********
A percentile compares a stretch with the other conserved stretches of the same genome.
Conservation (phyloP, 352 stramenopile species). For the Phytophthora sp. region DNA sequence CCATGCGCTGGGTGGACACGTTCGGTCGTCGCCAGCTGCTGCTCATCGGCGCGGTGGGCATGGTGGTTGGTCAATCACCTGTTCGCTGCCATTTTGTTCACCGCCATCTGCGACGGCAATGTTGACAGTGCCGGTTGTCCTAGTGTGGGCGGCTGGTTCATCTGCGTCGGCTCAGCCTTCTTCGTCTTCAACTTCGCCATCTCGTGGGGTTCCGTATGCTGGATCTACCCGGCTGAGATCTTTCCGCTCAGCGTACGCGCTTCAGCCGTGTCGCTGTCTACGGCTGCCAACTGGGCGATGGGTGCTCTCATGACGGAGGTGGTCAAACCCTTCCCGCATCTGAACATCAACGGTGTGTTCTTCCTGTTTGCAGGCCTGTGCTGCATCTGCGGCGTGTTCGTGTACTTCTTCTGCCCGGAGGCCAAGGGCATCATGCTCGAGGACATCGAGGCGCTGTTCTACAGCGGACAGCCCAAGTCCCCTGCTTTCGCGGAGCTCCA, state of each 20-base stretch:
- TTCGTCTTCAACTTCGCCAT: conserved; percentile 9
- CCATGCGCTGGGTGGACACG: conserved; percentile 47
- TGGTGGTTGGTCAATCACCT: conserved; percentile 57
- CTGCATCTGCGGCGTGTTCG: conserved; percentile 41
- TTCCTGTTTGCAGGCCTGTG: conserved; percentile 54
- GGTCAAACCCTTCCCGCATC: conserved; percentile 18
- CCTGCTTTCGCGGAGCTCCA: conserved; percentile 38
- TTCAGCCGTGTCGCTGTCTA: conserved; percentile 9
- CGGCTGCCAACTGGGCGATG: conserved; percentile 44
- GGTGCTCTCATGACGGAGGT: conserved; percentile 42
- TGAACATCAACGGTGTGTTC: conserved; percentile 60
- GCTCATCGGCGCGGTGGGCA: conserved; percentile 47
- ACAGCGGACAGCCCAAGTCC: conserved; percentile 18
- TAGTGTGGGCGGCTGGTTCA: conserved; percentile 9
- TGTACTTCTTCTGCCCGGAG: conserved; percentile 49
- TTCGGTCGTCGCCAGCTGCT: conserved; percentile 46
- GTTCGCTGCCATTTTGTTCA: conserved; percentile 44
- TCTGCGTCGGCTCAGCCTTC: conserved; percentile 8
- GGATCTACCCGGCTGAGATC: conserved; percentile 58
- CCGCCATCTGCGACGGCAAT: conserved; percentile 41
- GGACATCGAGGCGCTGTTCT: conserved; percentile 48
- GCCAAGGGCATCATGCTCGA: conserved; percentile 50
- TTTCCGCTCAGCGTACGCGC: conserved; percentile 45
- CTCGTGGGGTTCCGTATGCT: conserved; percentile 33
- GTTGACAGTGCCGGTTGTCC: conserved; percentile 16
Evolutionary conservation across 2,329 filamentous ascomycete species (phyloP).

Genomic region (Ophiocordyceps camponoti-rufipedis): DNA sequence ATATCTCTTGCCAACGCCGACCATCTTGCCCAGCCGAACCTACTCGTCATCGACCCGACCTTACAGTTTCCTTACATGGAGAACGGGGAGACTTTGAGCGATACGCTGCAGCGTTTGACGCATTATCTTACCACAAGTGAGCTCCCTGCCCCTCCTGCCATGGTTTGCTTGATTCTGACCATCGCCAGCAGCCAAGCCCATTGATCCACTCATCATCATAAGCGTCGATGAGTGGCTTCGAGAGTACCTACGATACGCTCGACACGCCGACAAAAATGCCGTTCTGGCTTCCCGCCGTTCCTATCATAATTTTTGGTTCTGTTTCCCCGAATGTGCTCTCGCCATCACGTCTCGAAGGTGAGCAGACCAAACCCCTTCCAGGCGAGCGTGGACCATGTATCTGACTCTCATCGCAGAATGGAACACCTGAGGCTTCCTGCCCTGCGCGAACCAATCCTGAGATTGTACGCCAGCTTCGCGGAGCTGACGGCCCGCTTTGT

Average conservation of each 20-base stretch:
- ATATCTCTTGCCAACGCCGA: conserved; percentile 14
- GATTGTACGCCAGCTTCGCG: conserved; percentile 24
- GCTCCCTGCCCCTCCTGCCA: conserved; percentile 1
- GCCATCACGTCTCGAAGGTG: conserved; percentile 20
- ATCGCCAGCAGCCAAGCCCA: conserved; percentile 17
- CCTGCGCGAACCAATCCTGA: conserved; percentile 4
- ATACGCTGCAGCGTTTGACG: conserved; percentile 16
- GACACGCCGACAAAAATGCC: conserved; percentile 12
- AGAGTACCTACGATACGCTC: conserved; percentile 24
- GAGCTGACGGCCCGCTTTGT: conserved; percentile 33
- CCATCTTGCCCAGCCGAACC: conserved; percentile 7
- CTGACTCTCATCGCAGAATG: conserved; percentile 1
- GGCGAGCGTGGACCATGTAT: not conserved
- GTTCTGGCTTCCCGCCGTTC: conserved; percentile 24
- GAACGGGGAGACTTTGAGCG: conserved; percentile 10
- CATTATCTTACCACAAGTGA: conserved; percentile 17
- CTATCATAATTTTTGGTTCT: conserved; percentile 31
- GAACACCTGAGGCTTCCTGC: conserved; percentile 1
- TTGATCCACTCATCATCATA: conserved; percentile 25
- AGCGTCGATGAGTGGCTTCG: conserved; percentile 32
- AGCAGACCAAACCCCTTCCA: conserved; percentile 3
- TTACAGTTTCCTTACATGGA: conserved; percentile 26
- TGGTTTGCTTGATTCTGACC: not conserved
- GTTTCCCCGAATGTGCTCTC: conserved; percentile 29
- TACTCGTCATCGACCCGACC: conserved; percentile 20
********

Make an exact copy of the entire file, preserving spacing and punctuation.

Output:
A percentile compares a stretch with the other conserved stretches of the same genome.
Conservation (phyloP, 352 stramenopile species). For the Phytophthora sp. region DNA sequence CCATGCGCTGGGTGGACACGTTCGGTCGTCGCCAGCTGCTGCTCATCGGCGCGGTGGGCATGGTGGTTGGTCAATCACCTGTTCGCTGCCATTTTGTTCACCGCCATCTGCGACGGCAATGTTGACAGTGCCGGTTGTCCTAGTGTGGGCGGCTGGTTCATCTGCGTCGGCTCAGCCTTCTTCGTCTTCAACTTCGCCATCTCGTGGGGTTCCGTATGCTGGATCTACCCGGCTGAGATCTTTCCGCTCAGCGTACGCGCTTCAGCCGTGTCGCTGTCTACGGCTGCCAACTGGGCGATGGGTGCTCTCATGACGGAGGTGGTCAAACCCTTCCCGCATCTGAACATCAACGGTGTGTTCTTCCTGTTTGCAGGCCTGTGCTGCATCTGCGGCGTGTTCGTGTACTTCTTCTGCCCGGAGGCCAAGGGCATCATGCTCGAGGACATCGAGGCGCTGTTCTACAGCGGACAGCCCAAGTCCCCTGCTTTCGCGGAGCTCCA, state of each 20-base stretch:
- TTCGTCTTCAACTTCGCCAT: conserved; percentile 9
- CCATGCGCTGGGTGGACACG: conserved; percentile 47
- TGGTGGTTGGTCAATCACCT: conserved; percentile 57
- CTGCATCTGCGGCGTGTTCG: conserved; percentile 41
- TTCCTGTTTGCAGGCCTGTG: conserved; percentile 54
- GGTCAAACCCTTCCCGCATC: conserved; percentile 18
- CCTGCTTTCGCGGAGCTCCA: conserved; percentile 38
- TTCAGCCGTGTCGCTGTCTA: conserved; percentile 9
- CGGCTGCCAACTGGGCGATG: conserved; percentile 44
- GGTGCTCTCATGACGGAGGT: conserved; percentile 42
- TGAACATCAACGGTGTGTTC: conserved; percentile 60
- GCTCATCGGCGCGGTGGGCA: conserved; percentile 47
- ACAGCGGACAGCCCAAGTCC: conserved; percentile 18
- TAGTGTGGGCGGCTGGTTCA: conserved; percentile 9
- TGTACTTCTTCTGCCCGGAG: conserved; percentile 49
- TTCGGTCGTCGCCAGCTGCT: conserved; percentile 46
- GTTCGCTGCCATTTTGTTCA: conserved; percentile 44
- TCTGCGTCGGCTCAGCCTTC: conserved; percentile 8
- GGATCTACCCGGCTGAGATC: conserved; percentile 58
- CCGCCATCTGCGACGGCAAT: conserved; percentile 41
- GGACATCGAGGCGCTGTTCT: conserved; percentile 48
- GCCAAGGGCATCATGCTCGA: conserved; percentile 50
- TTTCCGCTCAGCGTACGCGC: conserved; percentile 45
- CTCGTGGGGTTCCGTATGCT: conserved; percentile 33
- GTTGACAGTGCCGGTTGTCC: conserved; percentile 16
Evolutionary conservation across 2,329 filamentous ascomycete species (phyloP).

Genomic region (Ophiocordyceps camponoti-rufipedis): DNA sequence ATATCTCTTGCCAACGCCGACCATCTTGCCCAGCCGAACCTACTCGTCATCGACCCGACCTTACAGTTTCCTTACATGGAGAACGGGGAGACTTTGAGCGATACGCTGCAGCGTTTGACGCATTATCTTACCACAAGTGAGCTCCCTGCCCCTCCTGCCATGGTTTGCTTGATTCTGACCATCGCCAGCAGCCAAGCCCATTGATCCACTCATCATCATAAGCGTCGATGAGTGGCTTCGAGAGTACCTACGATACGCTCGACACGCCGACAAAAATGCCGTTCTGGCTTCCCGCCGTTCCTATCATAATTTTTGGTTCTGTTTCCCCGAATGTGCTCTCGCCATCACGTCTCGAAGGTGAGCAGACCAAACCCCTTCCAGGCGAGCGTGGACCATGTATCTGACTCTCATCGCAGAATGGAACACCTGAGGCTTCCTGCCCTGCGCGAACCAATCCTGAGATTGTACGCCAGCTTCGCGGAGCTGACGGCCCGCTTTGT

Average conservation of each 20-base stretch:
- ATATCTCTTGCCAACGCCGA: conserved; percentile 14
- GATTGTACGCCAGCTTCGCG: conserved; percentile 24
- GCTCCCTGCCCCTCCTGCCA: conserved; percentile 1
- GCCATCACGTCTCGAAGGTG: conserved; percentile 20
- ATCGCCAGCAGCCAAGCCCA: conserved; percentile 17
- CCTGCGCGAACCAATCCTGA: conserved; percentile 4
- ATACGCTGCAGCGTTTGACG: conserved; percentile 16
- GACACGCCGACAAAAATGCC: conserved; percentile 12
- AGAGTACCTACGATACGCTC: conserved; percentile 24
- GAGCTGACGGCCCGCTTTGT: conserved; percentile 33
- CCATCTTGCCCAGCCGAACC: conserved; percentile 7
- CTGACTCTCATCGCAGAATG: conserved; percentile 1
- GGCGAGCGTGGACCATGTAT: not conserved
- GTTCTGGCTTCCCGCCGTTC: conserved; percentile 24
- GAACGGGGAGACTTTGAGCG: conserved; percentile 10
- CATTATCTTACCACAAGTGA: conserved; percentile 17
- CTATCATAATTTTTGGTTCT: conserved; percentile 31
- GAACACCTGAGGCTTCCTGC: conserved; percentile 1
- TTGATCCACTCATCATCATA: conserved; percentile 25
- AGCGTCGATGAGTGGCTTCG: conserved; percentile 32
- AGCAGACCAAACCCCTTCCA: conserved; percentile 3
- TTACAGTTTCCTTACATGGA: conserved; percentile 26
- TGGTTTGCTTGATTCTGACC: not conserved
- GTTTCCCCGAATGTGCTCTC: conserved; percentile 29
- TACTCGTCATCGACCCGACC: conserved; percentile 20